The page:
Intergenerational Correlations in Longevity
While there is substantial research on the intergenerational persistence of economic outcomes such as income and wealth, much less is known about intergenerational persistence in health. We examine the correlation in longevity (an overall measure of health) across generations using a unique dataset containing information about more than 26 million families obtained from the Family Search Family Tree. We find that the intergenerational correlation in longevity is 0.09 and rises to 0.14 if we consider the correlation between children and the average of their parents' longevity. This intergenerational persistence in longevity is much smaller than that of persistence in socio-economic status and lower than existing correlations in health. Moreover, this correlation remained low throughout the 19th and early 20th centuries despite dramatic changes in longevity and its determinants. We also document that the correlations in longevity and in education are largely independent of each other. These patterns are likely explained by the fact that stochastic factors play a large role in the determination of longevity, larger than for other outcomes.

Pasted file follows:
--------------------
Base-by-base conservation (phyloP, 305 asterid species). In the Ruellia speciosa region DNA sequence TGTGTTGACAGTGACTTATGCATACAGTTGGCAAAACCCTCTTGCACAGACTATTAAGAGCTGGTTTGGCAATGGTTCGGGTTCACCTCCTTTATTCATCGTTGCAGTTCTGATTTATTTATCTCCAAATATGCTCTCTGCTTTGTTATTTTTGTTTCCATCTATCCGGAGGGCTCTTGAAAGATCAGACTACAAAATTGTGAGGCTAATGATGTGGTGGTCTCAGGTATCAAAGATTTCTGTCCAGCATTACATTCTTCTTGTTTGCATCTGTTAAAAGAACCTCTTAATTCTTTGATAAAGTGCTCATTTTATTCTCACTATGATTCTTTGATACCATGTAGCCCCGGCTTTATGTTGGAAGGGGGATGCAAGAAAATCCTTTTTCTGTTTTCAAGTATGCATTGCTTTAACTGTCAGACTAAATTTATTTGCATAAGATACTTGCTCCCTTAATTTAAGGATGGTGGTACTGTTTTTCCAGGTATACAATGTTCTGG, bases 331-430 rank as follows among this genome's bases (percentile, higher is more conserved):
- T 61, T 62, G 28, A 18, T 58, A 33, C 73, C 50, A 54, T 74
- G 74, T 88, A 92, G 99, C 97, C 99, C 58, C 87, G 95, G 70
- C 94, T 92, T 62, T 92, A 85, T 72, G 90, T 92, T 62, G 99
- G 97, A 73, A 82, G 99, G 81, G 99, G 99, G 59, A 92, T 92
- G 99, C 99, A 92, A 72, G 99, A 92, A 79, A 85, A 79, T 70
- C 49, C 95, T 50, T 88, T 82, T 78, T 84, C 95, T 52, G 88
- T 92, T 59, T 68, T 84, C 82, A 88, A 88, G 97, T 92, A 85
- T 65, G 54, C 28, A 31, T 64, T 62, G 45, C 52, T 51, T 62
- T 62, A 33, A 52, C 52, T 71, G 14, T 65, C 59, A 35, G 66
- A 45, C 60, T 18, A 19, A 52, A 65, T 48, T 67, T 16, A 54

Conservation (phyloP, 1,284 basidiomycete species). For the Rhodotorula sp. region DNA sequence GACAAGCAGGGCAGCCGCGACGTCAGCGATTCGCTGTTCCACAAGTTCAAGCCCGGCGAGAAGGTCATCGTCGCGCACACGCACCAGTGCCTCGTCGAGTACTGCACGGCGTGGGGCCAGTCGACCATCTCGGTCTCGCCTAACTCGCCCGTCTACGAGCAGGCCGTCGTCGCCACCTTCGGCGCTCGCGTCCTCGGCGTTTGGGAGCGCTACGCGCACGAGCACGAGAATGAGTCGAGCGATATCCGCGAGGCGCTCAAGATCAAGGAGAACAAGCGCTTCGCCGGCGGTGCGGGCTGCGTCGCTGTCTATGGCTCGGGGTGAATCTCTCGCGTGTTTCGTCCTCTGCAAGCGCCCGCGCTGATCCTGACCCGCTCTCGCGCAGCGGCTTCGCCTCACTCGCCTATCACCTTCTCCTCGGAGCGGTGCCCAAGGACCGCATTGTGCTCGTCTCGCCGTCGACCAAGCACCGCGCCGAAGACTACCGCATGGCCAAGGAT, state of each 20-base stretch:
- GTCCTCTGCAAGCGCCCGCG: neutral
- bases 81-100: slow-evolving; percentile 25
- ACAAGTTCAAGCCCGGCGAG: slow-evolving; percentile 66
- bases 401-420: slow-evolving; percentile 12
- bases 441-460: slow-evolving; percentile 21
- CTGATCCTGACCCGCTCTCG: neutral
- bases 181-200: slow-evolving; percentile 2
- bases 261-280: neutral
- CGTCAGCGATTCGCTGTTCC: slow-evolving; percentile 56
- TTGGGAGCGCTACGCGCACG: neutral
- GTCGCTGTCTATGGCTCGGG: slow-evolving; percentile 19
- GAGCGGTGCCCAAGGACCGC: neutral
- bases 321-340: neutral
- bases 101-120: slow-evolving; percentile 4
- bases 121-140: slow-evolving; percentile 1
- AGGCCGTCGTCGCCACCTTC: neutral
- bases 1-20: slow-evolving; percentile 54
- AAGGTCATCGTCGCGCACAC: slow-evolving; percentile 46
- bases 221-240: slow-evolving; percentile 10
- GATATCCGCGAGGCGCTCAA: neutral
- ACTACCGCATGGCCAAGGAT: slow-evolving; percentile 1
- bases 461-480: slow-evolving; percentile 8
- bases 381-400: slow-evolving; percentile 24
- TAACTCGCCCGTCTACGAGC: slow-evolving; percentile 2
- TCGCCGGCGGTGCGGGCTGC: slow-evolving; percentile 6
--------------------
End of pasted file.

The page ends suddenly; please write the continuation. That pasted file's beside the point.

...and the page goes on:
This project was funded by the California Center for Population Research at UCLA (CCPR), which receives core support (P2C- HD041022) from the Eunice Kennedy Shriver National Institute of Child Health and Human Development (NICHD). Black received funding from the Research Council of Norway through its Centres of Excellence Scheme, FAIR project No 262675. The views expressed herein are those of the authors and do not necessarily reflect the views of the National Bureau of Economic Research.